Ernest Green

For around three quarters of a century between the 1870’s and the early 1960’s, Jim Crow laws would turn the United States into a divided nation separated by race. As a result, African Americans would be forced to use “separate but equal services” which were oftentimes worse than those used by the white populace. However, resistance against Jim Crow was mounting, with the Supreme Court unanimously voting in favour of school desegregation through the Brown v. Board of Education case. As a result, many African American students around the country prepared to enrol in white schools, including Ernest Green in 1957, only to be confronted with immense resistance. The National History Academy (NHA) was pleased to have Green speak to the students of the Summer Residential Programme on July 26th as context for the programme’s MLK Case Study. His talk about Little Rock Central High School during his time of attendance was stellar, although there was clearly even more to his story. Therefore, after the camera flashes had died down, I sat down with Green to speak more about his personal history. What he told me would be an emotional albeit sobering recount of his experiences at Little Rock. 

The stories of Ernest Green and the remaining members of the Little Rock Nine have become ingrained into the minds of most Americans, given that the Nine’s attendance at Little Rock Central High School forms part of the History curriculum in most states. Oftentimes the violence directed towards them is portrayed to only be happening outside the campus, so after the school doors closed behind their police escorts many forget the cold hard reality of life in a segregated school system. I therefore asked Green what the environment in the school itself was like. Immediately from the onset, the mood would be described by Green as “hostile” with students handing out cards and pamphlets decrying the school’s acceptance of the Nine. Harassment was constant outside the classroom, with students often physically challenging the Nine. This would grow to include an incident with Minnijean Brown, another one of the Nine who responded to what was being directed towards her, only to be confronted with expulsion from the school. Fortunately Green explained that “she was able to continue her education in New York”. Interestingly enough, in the classroom, a large proportion of animosity faded away, which according to Green wasn’t due to any change of heart but due to “how hard the courses were for everybody”. In fact, the hardness of the courses offered was one of the main reasons Green moved to Little Rock Central High School, notably because “more science and technology courses were offered”. These aforementioned courses would prove to be extremely helpful as it would give him the foundations required to pursue Business and Finance courses at Michigan University. His University diplomas would in themselves then set him up for his role as Assistant Secretary of Labour under the Carter Administration, showing how his ambition in pursuing a good high school foundation allowed him to reach “far further than he ever would imagine”. Green himself explained the importance of this as he views education as a means of further knitting people closer together. In fact he stated that education institutions should strive to be as diverse as possible because “multiethnic schools are not a liability, but an asset”.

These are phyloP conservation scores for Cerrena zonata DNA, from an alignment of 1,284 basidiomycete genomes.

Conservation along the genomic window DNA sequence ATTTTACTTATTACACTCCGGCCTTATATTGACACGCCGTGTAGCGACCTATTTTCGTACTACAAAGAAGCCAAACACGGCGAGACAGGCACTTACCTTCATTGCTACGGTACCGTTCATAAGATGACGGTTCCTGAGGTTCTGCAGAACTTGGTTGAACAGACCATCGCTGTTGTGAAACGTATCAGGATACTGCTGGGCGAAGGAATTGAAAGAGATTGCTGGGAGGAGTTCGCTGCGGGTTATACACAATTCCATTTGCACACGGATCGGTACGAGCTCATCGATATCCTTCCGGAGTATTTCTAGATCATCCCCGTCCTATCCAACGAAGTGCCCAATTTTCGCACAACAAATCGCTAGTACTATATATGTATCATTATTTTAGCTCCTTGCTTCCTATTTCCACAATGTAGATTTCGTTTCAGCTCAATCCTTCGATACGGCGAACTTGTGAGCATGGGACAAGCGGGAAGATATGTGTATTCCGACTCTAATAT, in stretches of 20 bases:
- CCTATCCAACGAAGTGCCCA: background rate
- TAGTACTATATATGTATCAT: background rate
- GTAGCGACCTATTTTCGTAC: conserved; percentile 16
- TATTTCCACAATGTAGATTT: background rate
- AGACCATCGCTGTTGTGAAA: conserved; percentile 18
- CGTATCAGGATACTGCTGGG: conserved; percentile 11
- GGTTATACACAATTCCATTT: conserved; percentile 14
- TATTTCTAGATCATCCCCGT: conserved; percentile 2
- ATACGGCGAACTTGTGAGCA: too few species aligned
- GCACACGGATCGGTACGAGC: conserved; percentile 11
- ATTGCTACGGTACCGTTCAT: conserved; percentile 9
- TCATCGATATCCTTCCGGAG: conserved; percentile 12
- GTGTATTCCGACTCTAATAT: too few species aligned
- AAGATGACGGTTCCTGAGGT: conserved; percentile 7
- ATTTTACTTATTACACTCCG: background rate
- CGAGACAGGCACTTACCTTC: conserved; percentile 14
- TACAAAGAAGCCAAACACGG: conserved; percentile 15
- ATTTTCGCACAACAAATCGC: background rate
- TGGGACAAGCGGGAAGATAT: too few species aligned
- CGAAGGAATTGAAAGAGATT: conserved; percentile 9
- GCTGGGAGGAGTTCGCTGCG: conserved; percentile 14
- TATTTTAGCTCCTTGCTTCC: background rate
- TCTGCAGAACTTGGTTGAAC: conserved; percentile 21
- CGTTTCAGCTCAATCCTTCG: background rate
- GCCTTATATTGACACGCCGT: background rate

Whilst the students, in many ways, faced off against discimination on their own, it is also important to remember that the students also had the assistance of armed guards. When I asked Green if the presence of guards gave reassurance, he gave a resounding “yes”. Interestingly enough, Incumbent President Dwight D. Eisenhower had chosen the paratrooping regiment who had freed the first Nazi concentration camps as the student’s escorts. As Eisenhower’s Attorney General, William Rogers would later recall, he felt the decision was necessary due to “concern for 9 teenagers’ safety from a group of people who could sympathise based on what they had previously seen”. Of course, the African American community also had a significant role in convincing President Eisonhower to keep the students safe. Green recounts that this includes a woman by the name of Daisy Bates who rallied in front of the confrontational crowd outside to show solidarity. Bates also convinced Louis Armstrong to delay his goodwill trip to the USSR so that he could watch Green go to school. Bates’s legacy is still visible today, with the road in front of the school being named Daisy Bates Boulevard. The decision to use the specific group of parachutists also was a political tactic on Eisenhower’s behalf, which sent a subtle albeit powerful message to the Southern politicians such as Woodrow Wilson Mann, Little Rock’s mayor. President Eisenhower’s boldness to assert federal power over local state pressures would mean that the protests against the Nine’s attendance eventually diminished. Even today, the story of the President’s involvement in the safety of the Nine is still a golden standard in the history of the United States. In fact, Green made it clear that the later attempts by President John F. Kennedy to enrol African American student James Meredith at Ole Miss were less successful as Kennedy had tried to make “both sides look as good as possible”. That was a decision that would fate September 30th 1962 as Ole Miss’s bloodiest day. As Meredith was being enrolled, the crowd opened fire which resulted in the deaths of two people. Green used Meredith’s enrollment as an example of how ineffective Federal power could be detrimental, which ties into the Summer Residential Programme’s earliest case study on The Federal Negative which explored the moral and practical implications of increased control from DC. Regardless of where people stand on Federal Power, what is absolutely true is that Ernest Green showed both courage and resolve, and will forever be ingrained in the story of America’s struggle for Civil Rights.